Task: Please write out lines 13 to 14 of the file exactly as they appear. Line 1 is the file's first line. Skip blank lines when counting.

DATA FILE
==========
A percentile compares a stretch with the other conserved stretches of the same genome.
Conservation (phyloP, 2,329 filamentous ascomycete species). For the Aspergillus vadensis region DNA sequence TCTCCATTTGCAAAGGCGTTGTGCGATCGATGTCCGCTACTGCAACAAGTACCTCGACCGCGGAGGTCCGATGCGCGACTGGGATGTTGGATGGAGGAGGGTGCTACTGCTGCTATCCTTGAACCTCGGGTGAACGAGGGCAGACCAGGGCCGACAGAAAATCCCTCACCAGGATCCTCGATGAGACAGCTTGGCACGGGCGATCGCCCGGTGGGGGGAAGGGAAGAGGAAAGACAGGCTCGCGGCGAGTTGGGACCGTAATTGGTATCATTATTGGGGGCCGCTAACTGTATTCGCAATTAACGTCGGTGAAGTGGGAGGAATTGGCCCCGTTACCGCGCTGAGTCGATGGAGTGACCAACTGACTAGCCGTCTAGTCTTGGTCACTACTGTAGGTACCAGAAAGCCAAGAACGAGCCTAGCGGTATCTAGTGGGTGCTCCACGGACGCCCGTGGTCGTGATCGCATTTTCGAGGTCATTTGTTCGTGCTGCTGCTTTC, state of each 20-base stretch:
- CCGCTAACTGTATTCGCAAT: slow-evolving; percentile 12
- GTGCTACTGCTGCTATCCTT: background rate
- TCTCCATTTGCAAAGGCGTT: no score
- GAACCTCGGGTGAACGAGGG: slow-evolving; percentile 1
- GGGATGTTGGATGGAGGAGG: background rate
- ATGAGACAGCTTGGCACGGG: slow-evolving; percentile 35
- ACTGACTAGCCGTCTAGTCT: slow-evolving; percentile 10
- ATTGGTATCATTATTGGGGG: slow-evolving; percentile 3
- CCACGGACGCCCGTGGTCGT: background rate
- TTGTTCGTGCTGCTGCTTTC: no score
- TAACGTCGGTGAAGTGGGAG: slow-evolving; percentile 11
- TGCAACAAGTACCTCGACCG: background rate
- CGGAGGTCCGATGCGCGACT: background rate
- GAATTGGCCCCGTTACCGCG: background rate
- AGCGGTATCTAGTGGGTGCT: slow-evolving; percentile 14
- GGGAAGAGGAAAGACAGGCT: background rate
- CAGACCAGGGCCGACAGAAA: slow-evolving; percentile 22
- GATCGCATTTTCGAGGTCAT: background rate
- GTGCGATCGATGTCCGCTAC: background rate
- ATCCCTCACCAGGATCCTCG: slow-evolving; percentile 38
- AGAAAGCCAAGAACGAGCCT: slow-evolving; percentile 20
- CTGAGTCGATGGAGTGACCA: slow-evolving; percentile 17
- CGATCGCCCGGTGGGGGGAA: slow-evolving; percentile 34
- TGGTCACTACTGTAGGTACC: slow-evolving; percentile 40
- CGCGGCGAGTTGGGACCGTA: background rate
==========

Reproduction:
- TAACGTCGGTGAAGTGGGAG: slow-evolving; percentile 11
- TGCAACAAGTACCTCGACCG: background rate